The journal was established by the International Scientific Group of Applied Preventive Medicine I-GAP Vienna, Austria in 2010. Their three-pronged commitment was to find solutions to the current demands in social work practice, to help clinical social work students to fully develop their knowledge, skills and qualification, and to foster dialogue between social workers, doctors and teachers. This resulted in an open, independent exchange forum covering topics from Social Work, Psychology and other Social Sciences. Although theoretical concepts and suggestions are also part of the professional discussion, the journal is strongly practice-oriented and shares case-studies, reports and problem-solving strategies for issues such as healthcare ethics, family policies, unemployment  or infectious diseases such as hepatitis or AIDS. The aim of supporting new generations is also represented in that students are encouraged to share their experiences and as such to add a fresh spirit to the value of the journal.

Continue reading…

Medieval heritage unlimited

A colorful addition to our Humanities section: Magnificat Cultura i Literatura Medievals, an open-access, double-blind peer-reviewed yearbook on medieval culture and literature as well as digital humanities is now available on ScienceOpen. Distinguishing features are:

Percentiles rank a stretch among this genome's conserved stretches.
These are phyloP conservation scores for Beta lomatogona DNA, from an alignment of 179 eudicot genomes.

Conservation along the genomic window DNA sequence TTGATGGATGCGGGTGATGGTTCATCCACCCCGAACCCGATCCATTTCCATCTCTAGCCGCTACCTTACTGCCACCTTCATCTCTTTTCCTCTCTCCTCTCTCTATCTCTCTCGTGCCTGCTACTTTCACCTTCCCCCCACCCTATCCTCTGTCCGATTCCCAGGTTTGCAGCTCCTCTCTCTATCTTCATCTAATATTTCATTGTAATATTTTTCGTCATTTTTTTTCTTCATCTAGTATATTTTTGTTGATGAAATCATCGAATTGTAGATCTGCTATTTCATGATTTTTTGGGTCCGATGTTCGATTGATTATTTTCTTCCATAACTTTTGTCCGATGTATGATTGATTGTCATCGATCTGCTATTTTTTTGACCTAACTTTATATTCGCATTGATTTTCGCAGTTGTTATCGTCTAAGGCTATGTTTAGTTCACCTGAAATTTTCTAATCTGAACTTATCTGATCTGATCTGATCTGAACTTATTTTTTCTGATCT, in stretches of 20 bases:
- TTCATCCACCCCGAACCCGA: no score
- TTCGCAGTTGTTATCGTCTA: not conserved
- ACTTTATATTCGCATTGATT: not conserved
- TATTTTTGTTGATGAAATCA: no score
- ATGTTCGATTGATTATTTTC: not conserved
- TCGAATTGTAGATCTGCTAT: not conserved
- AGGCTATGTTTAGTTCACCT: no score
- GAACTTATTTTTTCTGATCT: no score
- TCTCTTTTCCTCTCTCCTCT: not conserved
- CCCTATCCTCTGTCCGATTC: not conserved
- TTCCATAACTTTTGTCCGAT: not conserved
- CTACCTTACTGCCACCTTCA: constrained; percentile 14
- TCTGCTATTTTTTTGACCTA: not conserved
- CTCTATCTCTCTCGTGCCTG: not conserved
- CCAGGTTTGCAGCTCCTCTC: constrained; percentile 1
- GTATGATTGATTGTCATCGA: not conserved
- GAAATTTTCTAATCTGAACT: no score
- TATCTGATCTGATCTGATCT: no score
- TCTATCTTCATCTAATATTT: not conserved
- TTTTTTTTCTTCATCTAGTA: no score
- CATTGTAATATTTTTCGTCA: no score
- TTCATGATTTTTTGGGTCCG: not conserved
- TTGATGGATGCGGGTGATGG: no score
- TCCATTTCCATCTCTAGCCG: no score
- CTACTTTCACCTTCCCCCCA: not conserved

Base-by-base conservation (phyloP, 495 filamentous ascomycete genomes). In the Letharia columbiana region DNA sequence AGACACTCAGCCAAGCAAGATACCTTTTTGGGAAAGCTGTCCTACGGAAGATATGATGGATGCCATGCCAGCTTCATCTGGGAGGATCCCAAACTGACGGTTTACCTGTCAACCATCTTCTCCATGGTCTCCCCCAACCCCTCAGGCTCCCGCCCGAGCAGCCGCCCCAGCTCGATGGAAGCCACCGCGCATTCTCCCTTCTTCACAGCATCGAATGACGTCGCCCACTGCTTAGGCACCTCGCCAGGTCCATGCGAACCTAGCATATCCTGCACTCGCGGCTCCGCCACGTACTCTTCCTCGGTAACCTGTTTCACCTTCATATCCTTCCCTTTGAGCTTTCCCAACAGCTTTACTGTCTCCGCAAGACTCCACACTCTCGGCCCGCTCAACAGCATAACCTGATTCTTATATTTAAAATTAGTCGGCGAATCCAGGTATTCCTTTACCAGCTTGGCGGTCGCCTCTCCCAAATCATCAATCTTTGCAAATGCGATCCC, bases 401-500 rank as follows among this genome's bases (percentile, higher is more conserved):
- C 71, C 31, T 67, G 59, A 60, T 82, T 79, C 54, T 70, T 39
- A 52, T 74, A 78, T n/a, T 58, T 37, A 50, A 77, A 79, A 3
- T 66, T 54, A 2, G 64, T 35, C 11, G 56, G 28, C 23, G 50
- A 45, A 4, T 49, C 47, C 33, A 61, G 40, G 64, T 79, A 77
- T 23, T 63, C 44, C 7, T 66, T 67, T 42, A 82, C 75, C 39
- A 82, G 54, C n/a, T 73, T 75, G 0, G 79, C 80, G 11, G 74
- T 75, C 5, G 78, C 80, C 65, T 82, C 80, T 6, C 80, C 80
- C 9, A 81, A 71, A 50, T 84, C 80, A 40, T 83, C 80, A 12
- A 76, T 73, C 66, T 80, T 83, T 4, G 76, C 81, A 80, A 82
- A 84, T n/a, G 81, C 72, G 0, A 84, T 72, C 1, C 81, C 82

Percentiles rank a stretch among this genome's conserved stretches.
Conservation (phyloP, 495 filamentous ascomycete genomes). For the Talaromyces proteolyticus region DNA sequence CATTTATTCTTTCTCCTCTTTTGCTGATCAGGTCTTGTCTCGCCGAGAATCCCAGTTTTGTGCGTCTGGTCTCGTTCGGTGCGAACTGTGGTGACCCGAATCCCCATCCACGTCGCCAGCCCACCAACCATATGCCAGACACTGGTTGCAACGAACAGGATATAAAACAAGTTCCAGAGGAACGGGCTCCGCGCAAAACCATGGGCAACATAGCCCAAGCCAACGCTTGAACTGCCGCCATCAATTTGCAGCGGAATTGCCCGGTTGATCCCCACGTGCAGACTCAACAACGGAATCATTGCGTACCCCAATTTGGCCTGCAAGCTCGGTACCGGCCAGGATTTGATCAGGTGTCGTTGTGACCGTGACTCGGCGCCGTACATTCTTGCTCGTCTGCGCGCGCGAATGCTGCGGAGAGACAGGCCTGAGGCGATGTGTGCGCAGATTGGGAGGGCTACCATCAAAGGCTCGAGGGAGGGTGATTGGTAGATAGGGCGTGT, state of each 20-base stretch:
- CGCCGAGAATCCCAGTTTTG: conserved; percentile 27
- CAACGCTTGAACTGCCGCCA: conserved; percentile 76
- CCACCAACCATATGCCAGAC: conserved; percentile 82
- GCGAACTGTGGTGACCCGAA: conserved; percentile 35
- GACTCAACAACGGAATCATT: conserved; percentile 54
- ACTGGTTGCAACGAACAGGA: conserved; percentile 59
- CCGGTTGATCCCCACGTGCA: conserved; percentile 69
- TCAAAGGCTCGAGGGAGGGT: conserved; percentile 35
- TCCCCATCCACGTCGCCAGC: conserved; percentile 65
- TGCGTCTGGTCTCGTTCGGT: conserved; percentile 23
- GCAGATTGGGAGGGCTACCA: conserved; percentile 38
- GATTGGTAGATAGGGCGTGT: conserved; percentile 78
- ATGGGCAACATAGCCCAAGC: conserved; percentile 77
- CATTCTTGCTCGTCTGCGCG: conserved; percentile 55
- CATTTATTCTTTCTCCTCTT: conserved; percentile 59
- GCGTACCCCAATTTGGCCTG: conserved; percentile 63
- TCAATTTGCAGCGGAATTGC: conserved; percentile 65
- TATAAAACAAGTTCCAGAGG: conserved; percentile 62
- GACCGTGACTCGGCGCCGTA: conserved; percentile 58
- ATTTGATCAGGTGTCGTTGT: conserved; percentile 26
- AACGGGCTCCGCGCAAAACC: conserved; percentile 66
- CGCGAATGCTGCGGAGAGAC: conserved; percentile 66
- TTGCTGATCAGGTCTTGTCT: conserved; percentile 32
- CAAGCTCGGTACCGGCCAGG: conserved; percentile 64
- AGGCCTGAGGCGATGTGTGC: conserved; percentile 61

• The multilingual character of the journal since it accepts works in numerous languages. Hitherto the majority of articles were written in English, Spanish and Catalan, but all abstracts are available in English.
  • Due to its digital format and annual publication frequency the journal favors articles longer than the usual standard (the longest one is a 267 page thorough study from Jaume J. Chiner Gimeno updating the biographical records of the writer Joan Roís de Corella (1435-1497)). This is especially beneficial in the case of such a textology & philology oriented field as medieval studies, where in many cases space constraints impede the sharing of authentic texts or data in full length. Eliminating this obstacle, the journal aims to give forth longer texts, manuscripts and literary texts, critical editions or biographical data which are well-deserved to be openly published.
  • The journal puts special emphasis on medievalism and the maintenance of medieval heritage by means of facilitating exchange on digitization projects.
  • Magnificat CLM is strongly committed to Open Access values and collaboration for boundless research.